ISTE Unveils New National Educational-Technology Standards: Beefed Up and BetterJuly 18, 2007 | Chris O'Neal
The International Society for Technology in Education has unveiled the report "National Educational Technology Standards for Students: The Next Generation," which covers six key areas: creativity and innovation; communication and collaboration; research and information fluency; critical thinking, problem solving, and decision making; digital citizenship; and technology operations and concepts.
When the original NETS was published in 1998 -- it's hard to believe the standards are almost ten years old -- I recall viewing them as a nice set of benchmarks toward which many of us worked. At the time, I taught middle school and can still remember the challenge of teaching those concepts. I had barely enough equipment and little support, and I spent a lot of time teaching students how to click and drag. The mechanics far overshadowed true integration.
Fast forward ten years: Now I'm the father of an eleven-year-old daughter who, I swear, came out clicking! Thinking back to the original standards and knowing what Chloe is capable of now, I realize the importance of updating these standards. Technology is so much faster, smoother, and more reliable than it's ever been.
Our collective educator group is much more savvy as well, now that we've mastered clicking, dragging, and publishing to the world, as well as integrating more higher-order uses of technology into our learning environments. The new standards speak beyond the actual technology; just look at the topics listed above. The standards are not about pushing buttons -- they're about pushing our minds.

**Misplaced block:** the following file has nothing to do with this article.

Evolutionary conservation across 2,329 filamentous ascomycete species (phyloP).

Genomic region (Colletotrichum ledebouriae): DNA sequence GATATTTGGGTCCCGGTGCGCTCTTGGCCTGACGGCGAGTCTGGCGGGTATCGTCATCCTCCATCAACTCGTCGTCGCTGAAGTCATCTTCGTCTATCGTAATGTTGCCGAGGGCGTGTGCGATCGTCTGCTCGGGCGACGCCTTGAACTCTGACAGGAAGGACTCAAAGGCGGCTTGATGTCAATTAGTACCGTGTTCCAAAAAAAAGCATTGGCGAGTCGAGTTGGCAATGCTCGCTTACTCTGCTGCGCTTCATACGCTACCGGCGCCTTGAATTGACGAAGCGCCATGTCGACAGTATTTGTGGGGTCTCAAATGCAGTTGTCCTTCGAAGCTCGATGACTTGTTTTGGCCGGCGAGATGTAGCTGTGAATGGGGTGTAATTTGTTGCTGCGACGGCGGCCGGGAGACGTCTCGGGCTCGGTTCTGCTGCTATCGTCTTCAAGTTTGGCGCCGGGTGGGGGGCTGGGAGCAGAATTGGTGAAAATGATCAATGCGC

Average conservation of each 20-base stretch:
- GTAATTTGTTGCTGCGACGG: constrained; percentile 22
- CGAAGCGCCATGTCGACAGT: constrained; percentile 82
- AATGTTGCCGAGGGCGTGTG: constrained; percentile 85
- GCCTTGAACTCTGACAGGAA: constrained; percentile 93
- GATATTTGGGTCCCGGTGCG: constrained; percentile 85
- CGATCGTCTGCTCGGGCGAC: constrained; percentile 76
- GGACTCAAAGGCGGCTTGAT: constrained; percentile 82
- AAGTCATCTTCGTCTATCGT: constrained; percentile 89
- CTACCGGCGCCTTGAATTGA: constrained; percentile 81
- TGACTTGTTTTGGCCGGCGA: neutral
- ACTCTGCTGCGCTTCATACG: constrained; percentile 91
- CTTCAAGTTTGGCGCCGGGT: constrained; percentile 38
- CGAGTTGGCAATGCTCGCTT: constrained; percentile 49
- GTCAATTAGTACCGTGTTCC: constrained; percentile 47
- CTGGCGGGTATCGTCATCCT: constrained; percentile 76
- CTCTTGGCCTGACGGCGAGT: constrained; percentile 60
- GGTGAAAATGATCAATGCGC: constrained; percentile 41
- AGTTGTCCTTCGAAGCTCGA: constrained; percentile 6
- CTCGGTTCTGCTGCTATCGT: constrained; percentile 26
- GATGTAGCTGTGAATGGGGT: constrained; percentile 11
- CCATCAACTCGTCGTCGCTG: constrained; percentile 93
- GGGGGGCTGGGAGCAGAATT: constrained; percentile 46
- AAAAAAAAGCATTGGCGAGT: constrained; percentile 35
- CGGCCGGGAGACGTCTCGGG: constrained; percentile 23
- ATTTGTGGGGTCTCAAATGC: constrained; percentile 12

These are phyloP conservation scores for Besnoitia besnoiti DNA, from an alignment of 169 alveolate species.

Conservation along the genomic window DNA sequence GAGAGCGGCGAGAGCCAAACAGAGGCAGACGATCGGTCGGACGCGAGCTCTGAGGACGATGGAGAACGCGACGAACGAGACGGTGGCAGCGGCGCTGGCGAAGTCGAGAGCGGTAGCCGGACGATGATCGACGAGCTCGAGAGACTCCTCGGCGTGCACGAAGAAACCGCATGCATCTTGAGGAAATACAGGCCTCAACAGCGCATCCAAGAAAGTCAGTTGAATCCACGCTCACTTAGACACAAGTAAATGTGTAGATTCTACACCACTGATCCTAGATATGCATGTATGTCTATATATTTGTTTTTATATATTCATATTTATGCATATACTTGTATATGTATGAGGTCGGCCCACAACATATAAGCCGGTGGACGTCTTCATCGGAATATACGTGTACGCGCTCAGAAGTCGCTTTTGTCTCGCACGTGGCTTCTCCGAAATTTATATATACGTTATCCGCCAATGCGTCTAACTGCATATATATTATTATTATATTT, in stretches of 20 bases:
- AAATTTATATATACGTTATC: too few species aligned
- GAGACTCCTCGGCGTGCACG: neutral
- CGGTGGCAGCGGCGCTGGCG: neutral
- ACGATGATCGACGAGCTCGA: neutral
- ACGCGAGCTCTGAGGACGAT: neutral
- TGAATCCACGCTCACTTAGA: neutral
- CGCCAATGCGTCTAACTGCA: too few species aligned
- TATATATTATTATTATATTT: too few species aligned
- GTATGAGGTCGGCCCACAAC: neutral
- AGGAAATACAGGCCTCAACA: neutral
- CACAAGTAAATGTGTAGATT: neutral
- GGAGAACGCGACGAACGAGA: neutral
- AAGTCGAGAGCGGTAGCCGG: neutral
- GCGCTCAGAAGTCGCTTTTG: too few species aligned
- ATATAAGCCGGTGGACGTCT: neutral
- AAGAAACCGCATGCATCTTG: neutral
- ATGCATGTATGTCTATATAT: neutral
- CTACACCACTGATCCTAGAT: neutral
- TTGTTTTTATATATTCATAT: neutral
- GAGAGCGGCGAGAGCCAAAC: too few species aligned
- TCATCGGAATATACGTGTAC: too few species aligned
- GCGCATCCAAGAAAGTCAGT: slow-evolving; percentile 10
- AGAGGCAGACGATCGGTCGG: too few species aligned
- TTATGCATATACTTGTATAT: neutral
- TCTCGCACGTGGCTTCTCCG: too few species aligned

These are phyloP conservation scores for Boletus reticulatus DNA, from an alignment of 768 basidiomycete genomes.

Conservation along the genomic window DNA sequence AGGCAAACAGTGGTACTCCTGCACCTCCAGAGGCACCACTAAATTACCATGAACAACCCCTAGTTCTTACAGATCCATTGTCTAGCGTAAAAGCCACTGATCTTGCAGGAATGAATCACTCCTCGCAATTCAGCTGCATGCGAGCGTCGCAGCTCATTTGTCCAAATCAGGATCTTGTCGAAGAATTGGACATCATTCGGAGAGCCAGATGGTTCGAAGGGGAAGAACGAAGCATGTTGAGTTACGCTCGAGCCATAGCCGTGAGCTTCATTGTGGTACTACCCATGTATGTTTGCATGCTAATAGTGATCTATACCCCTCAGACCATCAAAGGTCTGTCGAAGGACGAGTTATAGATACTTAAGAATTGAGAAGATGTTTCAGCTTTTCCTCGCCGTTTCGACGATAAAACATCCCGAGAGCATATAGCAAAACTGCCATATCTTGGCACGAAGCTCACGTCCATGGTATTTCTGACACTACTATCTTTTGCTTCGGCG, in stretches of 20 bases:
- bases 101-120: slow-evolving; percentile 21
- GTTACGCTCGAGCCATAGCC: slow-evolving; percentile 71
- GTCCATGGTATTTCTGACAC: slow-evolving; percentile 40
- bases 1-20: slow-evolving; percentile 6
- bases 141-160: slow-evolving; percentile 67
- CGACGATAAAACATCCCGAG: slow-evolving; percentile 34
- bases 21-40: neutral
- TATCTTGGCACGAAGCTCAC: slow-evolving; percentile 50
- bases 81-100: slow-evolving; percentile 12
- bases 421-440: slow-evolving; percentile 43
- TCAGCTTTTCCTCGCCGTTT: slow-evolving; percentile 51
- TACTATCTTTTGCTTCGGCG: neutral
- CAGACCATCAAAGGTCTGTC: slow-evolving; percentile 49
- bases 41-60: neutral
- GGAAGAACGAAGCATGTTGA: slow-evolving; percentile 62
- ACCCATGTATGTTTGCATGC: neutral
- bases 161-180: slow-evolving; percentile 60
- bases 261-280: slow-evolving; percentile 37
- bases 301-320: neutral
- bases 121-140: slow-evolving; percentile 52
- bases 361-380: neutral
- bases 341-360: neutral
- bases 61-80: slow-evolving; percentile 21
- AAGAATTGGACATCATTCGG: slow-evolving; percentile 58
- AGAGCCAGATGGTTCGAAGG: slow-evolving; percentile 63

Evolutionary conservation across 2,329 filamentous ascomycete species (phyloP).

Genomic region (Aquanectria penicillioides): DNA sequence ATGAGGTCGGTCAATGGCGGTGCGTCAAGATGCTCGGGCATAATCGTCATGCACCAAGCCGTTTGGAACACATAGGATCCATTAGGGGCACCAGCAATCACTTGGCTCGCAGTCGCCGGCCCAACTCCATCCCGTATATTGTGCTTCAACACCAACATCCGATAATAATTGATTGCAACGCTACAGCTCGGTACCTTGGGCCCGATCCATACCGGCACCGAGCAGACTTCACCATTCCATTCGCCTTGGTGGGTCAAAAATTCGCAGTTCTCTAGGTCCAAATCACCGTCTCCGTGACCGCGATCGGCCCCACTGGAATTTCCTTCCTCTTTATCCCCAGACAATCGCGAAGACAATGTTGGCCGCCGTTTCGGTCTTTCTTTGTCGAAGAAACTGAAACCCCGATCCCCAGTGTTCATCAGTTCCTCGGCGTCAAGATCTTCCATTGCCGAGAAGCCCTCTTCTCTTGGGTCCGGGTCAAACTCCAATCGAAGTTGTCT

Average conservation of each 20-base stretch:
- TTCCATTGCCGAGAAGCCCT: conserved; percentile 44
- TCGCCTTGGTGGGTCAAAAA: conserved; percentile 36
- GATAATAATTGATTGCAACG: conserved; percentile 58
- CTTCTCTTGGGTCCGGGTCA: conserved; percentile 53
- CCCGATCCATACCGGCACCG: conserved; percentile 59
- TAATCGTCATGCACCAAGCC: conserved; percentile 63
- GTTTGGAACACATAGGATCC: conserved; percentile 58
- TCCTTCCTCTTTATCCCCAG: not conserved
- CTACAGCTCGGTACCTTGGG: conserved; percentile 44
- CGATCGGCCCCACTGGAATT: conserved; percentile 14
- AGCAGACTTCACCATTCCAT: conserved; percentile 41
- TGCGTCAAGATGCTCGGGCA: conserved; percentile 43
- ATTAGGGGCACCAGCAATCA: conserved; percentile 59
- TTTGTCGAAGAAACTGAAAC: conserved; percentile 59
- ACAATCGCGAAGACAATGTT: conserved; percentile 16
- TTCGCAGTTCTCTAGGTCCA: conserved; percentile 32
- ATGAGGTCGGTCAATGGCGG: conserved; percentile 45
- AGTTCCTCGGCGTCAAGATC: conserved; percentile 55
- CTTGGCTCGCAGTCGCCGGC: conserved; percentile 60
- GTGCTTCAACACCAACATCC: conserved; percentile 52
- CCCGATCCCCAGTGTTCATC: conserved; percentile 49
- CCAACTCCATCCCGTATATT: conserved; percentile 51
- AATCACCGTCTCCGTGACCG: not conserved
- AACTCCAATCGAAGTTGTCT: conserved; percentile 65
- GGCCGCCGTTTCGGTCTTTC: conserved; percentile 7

I think beefing up the standards was the best thing to do. Over the last few years, I've read some great books, done a lot of research, and worked in technology-rich schools all over the world, and I think we can all agree that these types of environments make for a more intellectually healthy student.
We all have high expectations for technology, so it makes sense to also raise our expectations of students' abilities with technology -- both in and out of the classroom. I'm still concerned that in a high percentage of classrooms, the original standards are barely addressed. (That percentage may be shrinking, but not fast enough; see my post "The Digital Divide Within.") In addition, this country still has not found solutions to the issues of home-based access and the digital divide, which quietly fester in the background. But if we don't raise these standards and our expectations of students' capabilities in technology, we won't have a common ground from which to advance.
I love the new standards. However, I don't want them to become a checklist or a fill-in-the-bubble sheet of isolated skills -- that goes against the grain of what they are about. I want to see classrooms where students thrive in the midst of rich content and in a flat world. I want to see classrooms in which teachers maximize the knowledge of all these born clickers and MySpace minds, and learning environments in which we share the excitement of these technologies while learning together. (See my post "Help Desks: Teenagers as Classroom Support.")
I'm going to follow these standards in a new Learner 2.0 class I'm teaching this fall, and I will encourage my peers to adhere to them as well. I'll post the syllabus here soon, and my fellow teachers and I will blog about our experiences as we incorporate these new lessons into our classrooms. Let me know what impact these standards have on you. Do you already have ideas about how to enrich projects with these standards in mind?